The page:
EDGEFIELD - Strom Thurmond High School pupils didn't have to scrub in to gain access to the operating room Friday morning. Instead, they logged in.
With the help of some high-powered electronics, juniors and seniors in their health-science technology class observed an open-heart surgery, learning how to unblock arteries in a 47-year-old man's heart without leaving their classroom.
Televisions, digital video cameras and microphones set around the room provided pupils with an in-depth look at the procedure, allowing them to ask the doctor live questions via the Internet.
Dr. Claudio Guareschi, a cardiothoracic surgeon at Self Regional Heathcare in Greenwood, showed pupils at Strom Thurmond and Newberry high schools a past operation while narrating the procedure in real time. Pupils from both schools asked questions and interacted with Dr. Guareschi during the three-hour procedure.
"My grandmother went through the same procedure in December, when she had a triple bypass," said Tonya Friar, 16. "The doctors told me what they did, but being able to see it firsthand, like we are all in the operating room, really helped me understand everything better."
This was the first time the Virtual Surgery Project, a pilot program created by the South Carolina Hospital Association, was used in the state. Lara Hewitt, the project coordinator for the hospital association, said she hoped Friday's surgery experience would get more pupils interested in health-care careers.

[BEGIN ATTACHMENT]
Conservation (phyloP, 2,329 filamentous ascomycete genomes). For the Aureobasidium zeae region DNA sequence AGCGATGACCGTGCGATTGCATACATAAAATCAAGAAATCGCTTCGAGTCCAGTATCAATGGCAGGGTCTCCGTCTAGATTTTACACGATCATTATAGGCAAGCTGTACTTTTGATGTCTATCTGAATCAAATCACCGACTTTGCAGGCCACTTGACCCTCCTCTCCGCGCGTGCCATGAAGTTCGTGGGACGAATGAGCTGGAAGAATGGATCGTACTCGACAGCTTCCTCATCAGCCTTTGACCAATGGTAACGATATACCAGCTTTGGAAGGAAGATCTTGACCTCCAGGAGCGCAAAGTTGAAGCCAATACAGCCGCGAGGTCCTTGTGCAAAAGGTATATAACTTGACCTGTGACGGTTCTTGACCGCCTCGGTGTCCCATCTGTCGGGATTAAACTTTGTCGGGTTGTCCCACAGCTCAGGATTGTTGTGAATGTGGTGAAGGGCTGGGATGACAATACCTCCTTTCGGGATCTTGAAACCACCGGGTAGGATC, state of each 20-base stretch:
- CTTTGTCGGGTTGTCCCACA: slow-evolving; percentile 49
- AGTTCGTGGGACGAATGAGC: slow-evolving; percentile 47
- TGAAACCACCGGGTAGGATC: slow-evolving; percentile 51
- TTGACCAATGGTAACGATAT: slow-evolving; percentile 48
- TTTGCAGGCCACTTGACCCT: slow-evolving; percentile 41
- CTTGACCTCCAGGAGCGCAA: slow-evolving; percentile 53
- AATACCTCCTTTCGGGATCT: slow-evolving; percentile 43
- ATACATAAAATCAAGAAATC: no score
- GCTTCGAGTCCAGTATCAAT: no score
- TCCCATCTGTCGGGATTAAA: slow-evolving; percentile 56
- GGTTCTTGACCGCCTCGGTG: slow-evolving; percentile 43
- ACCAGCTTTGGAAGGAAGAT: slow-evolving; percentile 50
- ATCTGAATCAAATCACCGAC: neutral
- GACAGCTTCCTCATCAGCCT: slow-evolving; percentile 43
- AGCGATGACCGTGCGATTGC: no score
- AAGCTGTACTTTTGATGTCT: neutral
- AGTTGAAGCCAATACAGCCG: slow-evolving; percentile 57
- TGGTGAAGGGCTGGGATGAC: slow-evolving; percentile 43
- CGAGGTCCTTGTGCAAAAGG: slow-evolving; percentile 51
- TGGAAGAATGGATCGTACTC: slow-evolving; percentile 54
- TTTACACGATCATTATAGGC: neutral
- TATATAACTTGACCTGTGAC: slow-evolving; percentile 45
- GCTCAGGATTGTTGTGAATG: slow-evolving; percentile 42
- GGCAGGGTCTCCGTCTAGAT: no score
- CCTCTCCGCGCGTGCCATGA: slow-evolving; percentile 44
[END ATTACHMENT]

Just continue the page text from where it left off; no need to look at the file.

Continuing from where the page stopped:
"This has never been done before, and I think we had a great success here," she said. "Getting the students to interact in a major medical surgery is a big step, and I hope we can do more of these around the state next year."
When Dr. Guareschi started operating, some pupils cringed at the sight of blood. Others quickly asked questions: "Why is the heart yellow? How did he get it to stop beating? Is that bad?"
Dr. Guareschi, listening through the digital Webcam, explained that fat covered the heart, giving it a yellow hue. He used a special fluid to stop the heart in order to work on it.
"Most of the time I don't like to stop the heart unless it is necessary to do so, and in this case, it also lets you see everything a little better," he told the pupils.
Torey Lipscomb, 16, said she thought the operation was a good experience.
"It's cool to see everything so close. I didn't know it looked like that," she said. "I didn't know they take a vein from your leg and put it in your heart; that was pretty neat."
Senior Sharon Little, 18, said the surgery gave her more motivation to become a nurse after she graduates from high school in May.
"He was holding that heart in his hand. It was so interesting. I just thought the whole thing will be an experience I won't forget," she said.
After Dr. Guareschi finished the procedure and the patient's heart began beating again, the pupils seemed relieved.
"I hope that guy's OK," said Jason Edmonds, 16.
Reach Peter G. Gilchrist at (803) 648-1395, or email@example.com.
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